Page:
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HP taps Google's print server in the sky

Print jobs via interwebs

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HP has announced that its ePrint printers are the first to support Google Cloud Print, a service that lets print via the interwebs.

"With HP ePrint and cloud-aware printers, you get the best experience printing via Google Cloud Print," crowed Stephen Nigro headman of HP's Imaging and Printing Group in a canned statement.

Google director of product management Mike Jazayeri also took a moment to crow, and to clarify that HP's ePrint printers – available in OfficeJet, PhotoSmart, Envy, and LaserJet incarnations – aren't the only devices to benefit from his company's cloudy service. "While cloud printing is possible with any printer that is connected to a PC," he said, "users can achieve a more streamlined, intuitive experience by printing directly to a cloud-ready printer."

In other words, if your printer can talk to Google's Cloud Print APIs – as do HP's ePrint devices – you can print directly to them by sending your print job to Google's servers, which check to see if your Cloud Print–enabled printer is registered with the service. If so, off the print job goes, and your printer spits it out.

If your printer is not Cloud Print–enabled, it needs to be connected to a PC that's connected to the intertubes.

In a blog post on Thursday, Google software engineer Abhijit Kalamkar boasted that "you can already use Google Cloud Print on Chrome notebooks" as well as the mobile versions of Gmail and Google Docs, a third-party Android app, a Chrome extension,j and Firefox add-on.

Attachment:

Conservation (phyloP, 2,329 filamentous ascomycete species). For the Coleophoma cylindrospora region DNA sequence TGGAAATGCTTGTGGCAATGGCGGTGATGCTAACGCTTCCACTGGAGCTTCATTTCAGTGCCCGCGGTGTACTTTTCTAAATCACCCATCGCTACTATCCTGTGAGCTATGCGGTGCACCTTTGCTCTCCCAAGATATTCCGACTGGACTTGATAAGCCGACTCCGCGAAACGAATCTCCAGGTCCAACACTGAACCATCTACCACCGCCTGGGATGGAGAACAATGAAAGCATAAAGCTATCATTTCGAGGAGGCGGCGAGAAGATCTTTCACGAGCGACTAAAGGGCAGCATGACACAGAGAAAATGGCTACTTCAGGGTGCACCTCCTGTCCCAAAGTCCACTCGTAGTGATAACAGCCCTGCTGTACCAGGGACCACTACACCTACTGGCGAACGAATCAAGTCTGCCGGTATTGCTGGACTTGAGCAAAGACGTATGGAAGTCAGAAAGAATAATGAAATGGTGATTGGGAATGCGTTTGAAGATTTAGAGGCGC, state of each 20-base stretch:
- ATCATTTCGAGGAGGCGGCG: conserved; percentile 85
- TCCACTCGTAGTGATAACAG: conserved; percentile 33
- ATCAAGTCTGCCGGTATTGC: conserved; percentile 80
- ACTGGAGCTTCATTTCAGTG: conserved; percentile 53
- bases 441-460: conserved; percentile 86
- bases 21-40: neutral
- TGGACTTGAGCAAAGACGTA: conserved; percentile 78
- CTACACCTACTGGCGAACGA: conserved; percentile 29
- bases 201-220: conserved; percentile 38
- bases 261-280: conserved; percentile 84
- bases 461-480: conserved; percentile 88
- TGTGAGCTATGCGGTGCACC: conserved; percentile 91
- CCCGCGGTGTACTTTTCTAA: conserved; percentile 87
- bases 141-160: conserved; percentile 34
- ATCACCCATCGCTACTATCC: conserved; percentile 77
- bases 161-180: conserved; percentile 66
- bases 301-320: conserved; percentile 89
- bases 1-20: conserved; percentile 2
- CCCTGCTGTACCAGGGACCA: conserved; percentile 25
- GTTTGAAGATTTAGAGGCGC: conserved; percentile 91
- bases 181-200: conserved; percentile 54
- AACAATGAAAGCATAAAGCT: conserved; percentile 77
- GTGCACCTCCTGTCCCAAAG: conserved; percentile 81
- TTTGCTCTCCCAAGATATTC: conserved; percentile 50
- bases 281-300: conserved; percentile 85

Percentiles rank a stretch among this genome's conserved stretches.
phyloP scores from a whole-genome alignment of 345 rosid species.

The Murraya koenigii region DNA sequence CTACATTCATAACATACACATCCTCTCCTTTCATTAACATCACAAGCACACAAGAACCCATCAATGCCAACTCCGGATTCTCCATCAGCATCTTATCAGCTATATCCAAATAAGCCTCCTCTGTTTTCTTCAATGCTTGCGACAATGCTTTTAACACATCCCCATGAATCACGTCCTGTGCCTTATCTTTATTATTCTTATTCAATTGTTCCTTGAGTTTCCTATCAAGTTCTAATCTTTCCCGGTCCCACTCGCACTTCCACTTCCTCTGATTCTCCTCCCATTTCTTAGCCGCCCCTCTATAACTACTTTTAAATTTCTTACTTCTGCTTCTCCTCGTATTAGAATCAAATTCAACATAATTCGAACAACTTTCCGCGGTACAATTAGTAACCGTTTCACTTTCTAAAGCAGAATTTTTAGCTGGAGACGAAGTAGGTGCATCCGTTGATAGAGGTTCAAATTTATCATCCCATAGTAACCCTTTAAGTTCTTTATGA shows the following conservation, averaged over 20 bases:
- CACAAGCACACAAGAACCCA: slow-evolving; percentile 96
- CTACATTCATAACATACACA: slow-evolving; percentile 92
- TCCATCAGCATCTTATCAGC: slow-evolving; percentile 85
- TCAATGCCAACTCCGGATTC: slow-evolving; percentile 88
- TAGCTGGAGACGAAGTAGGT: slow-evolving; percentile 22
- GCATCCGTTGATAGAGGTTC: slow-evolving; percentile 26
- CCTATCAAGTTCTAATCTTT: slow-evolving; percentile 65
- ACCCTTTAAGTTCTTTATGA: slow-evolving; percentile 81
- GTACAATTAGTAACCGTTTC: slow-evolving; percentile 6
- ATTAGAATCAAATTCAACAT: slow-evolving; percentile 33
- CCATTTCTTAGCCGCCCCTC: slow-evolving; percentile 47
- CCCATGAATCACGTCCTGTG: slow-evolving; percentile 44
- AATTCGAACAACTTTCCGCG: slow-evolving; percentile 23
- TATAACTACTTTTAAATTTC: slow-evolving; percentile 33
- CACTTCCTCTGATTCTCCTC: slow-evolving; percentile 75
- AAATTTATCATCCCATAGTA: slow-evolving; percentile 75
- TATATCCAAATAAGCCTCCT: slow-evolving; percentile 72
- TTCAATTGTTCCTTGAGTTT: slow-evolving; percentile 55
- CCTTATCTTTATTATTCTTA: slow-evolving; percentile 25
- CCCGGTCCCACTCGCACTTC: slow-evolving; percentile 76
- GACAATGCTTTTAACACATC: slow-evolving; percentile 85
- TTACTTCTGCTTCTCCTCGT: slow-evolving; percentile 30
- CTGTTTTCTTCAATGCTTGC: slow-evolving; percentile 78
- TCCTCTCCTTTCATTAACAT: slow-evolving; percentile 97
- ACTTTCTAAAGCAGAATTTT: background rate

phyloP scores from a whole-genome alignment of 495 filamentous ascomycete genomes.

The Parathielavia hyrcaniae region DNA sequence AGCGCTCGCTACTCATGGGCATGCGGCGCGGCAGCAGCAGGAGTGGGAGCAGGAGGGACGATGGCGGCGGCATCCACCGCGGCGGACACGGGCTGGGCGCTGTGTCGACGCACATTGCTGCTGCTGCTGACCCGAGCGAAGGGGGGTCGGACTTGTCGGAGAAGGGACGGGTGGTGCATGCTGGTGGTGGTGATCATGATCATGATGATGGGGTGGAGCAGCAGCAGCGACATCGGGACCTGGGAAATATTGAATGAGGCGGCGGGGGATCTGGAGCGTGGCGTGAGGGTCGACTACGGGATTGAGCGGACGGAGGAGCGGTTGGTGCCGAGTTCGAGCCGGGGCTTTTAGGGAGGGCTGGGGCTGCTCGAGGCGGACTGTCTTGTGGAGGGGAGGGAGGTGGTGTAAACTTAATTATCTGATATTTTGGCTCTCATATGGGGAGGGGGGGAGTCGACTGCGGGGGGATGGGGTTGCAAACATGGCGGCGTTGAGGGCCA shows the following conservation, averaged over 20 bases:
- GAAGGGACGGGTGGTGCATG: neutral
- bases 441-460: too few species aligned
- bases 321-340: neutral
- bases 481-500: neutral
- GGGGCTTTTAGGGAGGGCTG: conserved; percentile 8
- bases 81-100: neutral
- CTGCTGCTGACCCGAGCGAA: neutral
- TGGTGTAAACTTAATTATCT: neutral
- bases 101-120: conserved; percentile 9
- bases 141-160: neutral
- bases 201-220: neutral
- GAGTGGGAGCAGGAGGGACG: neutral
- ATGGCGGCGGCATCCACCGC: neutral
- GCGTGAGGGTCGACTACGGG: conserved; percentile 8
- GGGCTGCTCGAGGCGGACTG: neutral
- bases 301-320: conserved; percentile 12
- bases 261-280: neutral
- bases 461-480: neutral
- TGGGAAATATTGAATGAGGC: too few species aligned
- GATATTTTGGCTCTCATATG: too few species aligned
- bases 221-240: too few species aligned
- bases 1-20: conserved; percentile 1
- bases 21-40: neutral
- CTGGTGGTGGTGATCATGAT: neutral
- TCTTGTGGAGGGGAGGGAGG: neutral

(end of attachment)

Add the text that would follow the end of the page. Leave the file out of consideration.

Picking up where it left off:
Kalamkar's mention of "Chome notebooks", of course, refers to a rather limited set of, well, one model – and that one, the Google Cr-48, is still a beta baby, only available to a select few developers, opinion-makers, and other random souls.

Google Cloud Print was first revealed last April as a service in support of Mountain View's browser-based Chrome OS, which was at that time intended to appear at the end of 2010. At its announcement, Cloud Print was also said to be able to print from other devices as well, though Chrome OS was its prime raison d'être.

When Chrome OS slipped its due date – Google now says it'll appear in "mid-2011" in devices from Acer and Samsung – Cloud Print took on a life of its own, launching in December 2010.

But it wasn't until this Thursday that all the parts came together: Cloud Print, Cloud Print–ready apps such as mobile versions of Gmail and Google Docs, and now Cloud Print–ready printers from HP. ®

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